But when I say it's good for video games I'm not implying that that's the grand sum of what I expect from the medium. It's something like positive reinforcement. They took a step in the right direction by at least making a discussion about a theme, but I'm hoping it's a precedent for something better, like for Call of Dutys to do something similar (yeah right) and for the SpecOpses to take another step. It's not so much the result I'm applauding it's the effort (assuming it is an effort for them).

I think it gets so much praise only because people hate on Call of Duty and instantly like anything that's different. The game is not bad, not even close, It's quite good. The thing is that it gets elevated only because it shares the same genre as those "dude bro" games that people love to hate.

Honestly - within the entire gaming community as a whole - I'd say it's underrated. Massively underrated. Sure, there's people here on the Escapist that will praise it in a thread or two (and you'll have Yahtzee calling it his game of the year), but this site is very niche, and so is the community here and its opinions.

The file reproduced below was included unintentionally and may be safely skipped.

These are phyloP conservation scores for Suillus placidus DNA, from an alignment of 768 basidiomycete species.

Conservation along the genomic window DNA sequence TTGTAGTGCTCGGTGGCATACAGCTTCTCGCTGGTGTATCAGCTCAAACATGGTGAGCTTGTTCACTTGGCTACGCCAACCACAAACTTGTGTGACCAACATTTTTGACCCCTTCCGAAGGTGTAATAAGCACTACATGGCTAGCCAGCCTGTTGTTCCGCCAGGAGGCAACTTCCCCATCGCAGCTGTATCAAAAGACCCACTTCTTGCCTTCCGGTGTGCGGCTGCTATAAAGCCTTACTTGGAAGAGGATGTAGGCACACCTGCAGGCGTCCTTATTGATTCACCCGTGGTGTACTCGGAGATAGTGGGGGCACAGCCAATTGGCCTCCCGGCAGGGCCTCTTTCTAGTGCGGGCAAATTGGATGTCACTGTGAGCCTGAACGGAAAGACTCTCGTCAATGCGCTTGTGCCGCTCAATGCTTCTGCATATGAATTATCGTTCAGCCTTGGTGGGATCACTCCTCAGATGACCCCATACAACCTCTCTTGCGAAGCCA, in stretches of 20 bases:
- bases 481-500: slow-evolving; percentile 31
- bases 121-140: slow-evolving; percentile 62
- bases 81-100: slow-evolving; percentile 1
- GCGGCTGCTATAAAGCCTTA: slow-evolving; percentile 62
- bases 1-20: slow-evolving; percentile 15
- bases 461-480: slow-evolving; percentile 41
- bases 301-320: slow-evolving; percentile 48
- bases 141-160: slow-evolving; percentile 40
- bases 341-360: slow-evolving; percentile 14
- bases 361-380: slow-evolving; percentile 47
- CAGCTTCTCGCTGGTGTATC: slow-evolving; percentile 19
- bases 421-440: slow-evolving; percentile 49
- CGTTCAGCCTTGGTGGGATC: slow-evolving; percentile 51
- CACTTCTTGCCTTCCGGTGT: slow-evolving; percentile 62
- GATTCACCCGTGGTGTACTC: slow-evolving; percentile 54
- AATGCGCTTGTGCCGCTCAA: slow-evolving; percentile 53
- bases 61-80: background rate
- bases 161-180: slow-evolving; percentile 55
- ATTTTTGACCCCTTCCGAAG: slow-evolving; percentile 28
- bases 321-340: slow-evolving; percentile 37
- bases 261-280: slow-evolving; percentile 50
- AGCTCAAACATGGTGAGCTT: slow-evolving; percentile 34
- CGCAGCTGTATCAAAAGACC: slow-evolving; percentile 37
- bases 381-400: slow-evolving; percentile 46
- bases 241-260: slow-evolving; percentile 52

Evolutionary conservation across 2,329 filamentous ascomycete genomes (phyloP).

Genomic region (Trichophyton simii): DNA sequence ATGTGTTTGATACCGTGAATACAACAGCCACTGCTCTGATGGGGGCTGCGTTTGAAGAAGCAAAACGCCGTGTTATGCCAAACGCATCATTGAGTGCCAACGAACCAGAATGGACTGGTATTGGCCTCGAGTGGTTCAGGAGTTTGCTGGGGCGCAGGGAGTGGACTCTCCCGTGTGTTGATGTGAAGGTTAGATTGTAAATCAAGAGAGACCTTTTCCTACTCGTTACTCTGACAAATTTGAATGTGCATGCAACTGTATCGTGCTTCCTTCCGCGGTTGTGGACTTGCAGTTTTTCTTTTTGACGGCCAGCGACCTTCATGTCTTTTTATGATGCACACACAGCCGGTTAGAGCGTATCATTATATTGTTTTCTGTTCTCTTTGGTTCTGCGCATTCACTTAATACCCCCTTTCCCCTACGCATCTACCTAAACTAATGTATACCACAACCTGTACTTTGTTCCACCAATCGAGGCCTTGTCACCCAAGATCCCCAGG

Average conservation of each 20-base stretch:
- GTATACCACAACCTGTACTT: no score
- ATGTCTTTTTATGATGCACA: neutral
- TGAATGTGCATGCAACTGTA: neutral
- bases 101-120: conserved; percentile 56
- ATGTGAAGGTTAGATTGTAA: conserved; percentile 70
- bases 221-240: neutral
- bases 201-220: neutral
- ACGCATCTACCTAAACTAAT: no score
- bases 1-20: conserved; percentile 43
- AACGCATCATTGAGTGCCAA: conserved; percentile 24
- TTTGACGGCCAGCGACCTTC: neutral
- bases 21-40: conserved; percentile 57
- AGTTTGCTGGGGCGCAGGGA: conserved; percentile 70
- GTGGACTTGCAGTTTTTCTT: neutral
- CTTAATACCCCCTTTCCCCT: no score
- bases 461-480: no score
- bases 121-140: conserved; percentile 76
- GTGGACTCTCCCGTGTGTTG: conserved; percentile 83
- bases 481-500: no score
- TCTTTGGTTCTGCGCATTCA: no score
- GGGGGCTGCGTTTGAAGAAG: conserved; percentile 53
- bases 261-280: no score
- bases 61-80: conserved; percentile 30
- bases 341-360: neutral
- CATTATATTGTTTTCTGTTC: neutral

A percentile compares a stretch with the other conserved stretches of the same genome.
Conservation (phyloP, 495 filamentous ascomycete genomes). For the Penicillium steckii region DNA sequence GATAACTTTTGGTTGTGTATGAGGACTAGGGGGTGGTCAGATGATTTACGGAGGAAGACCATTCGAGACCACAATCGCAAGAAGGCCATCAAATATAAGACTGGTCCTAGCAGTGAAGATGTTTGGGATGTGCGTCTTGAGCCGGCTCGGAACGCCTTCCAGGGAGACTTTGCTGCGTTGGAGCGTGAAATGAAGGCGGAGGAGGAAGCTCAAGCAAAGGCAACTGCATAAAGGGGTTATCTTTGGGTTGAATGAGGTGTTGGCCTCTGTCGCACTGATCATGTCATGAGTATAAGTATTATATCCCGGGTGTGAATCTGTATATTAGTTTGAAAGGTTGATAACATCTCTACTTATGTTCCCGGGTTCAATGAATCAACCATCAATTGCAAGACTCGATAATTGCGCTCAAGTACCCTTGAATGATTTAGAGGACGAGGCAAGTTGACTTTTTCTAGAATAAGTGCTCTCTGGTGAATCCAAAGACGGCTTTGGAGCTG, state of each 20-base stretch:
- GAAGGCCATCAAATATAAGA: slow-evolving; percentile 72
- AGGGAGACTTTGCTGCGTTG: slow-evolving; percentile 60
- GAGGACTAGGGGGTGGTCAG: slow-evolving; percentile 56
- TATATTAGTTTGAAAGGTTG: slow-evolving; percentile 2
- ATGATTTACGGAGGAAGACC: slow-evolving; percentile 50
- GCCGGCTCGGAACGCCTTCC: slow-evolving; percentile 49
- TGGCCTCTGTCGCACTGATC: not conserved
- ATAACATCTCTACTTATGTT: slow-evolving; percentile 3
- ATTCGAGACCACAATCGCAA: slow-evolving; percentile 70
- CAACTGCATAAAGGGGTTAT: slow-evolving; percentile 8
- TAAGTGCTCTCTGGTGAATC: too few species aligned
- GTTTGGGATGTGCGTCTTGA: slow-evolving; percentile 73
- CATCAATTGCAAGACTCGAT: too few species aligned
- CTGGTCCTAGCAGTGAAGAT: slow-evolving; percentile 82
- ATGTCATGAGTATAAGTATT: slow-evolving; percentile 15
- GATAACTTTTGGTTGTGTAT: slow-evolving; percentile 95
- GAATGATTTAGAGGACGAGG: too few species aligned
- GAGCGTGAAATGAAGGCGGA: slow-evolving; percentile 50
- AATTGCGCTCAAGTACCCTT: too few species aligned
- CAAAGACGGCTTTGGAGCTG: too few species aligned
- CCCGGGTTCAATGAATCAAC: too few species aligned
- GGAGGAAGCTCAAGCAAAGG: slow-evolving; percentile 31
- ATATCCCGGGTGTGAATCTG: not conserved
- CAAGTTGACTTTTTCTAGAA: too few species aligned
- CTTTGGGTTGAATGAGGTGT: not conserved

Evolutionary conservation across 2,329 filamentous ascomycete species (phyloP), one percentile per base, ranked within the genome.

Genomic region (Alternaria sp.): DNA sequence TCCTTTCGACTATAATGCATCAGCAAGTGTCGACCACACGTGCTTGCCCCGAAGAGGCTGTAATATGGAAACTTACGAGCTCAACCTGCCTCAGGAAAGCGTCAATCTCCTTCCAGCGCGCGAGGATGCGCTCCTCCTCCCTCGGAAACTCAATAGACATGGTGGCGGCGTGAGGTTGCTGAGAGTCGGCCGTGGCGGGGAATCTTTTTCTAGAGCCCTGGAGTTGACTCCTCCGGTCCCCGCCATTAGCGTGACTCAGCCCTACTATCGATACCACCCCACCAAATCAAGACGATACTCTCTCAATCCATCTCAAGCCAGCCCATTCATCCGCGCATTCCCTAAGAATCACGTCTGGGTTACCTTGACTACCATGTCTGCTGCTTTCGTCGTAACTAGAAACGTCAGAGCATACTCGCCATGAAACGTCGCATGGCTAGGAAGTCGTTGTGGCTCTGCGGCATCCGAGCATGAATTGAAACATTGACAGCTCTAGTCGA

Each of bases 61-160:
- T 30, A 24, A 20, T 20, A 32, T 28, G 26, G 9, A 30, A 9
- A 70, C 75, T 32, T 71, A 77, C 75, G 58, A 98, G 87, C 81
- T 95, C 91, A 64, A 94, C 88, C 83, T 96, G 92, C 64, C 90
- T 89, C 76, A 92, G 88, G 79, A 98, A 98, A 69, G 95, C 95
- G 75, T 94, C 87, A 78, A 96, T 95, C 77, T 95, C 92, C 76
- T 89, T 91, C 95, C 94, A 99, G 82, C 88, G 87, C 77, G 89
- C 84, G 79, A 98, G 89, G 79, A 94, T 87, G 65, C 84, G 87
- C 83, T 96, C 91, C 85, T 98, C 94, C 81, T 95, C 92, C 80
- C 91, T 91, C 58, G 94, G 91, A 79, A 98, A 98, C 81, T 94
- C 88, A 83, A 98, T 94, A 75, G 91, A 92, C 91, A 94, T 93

Outside of the escapist, I really have not been hearing much buzz about the game at all. Last years sleeper hits were considered to be Farcry 3 and The Walking Dead: The Game, and for most people here, those games might as well be mainstream.

Most mainstream gaming websites considered the game as nothing more than a 2nd rate Gears cover shooter in Modern Warfare skin, rarely will you even hear them mention that the story was any good. Within the gaming community at large, I don't think anyone has even heard of it.

Underrated is the word.

Yes it is.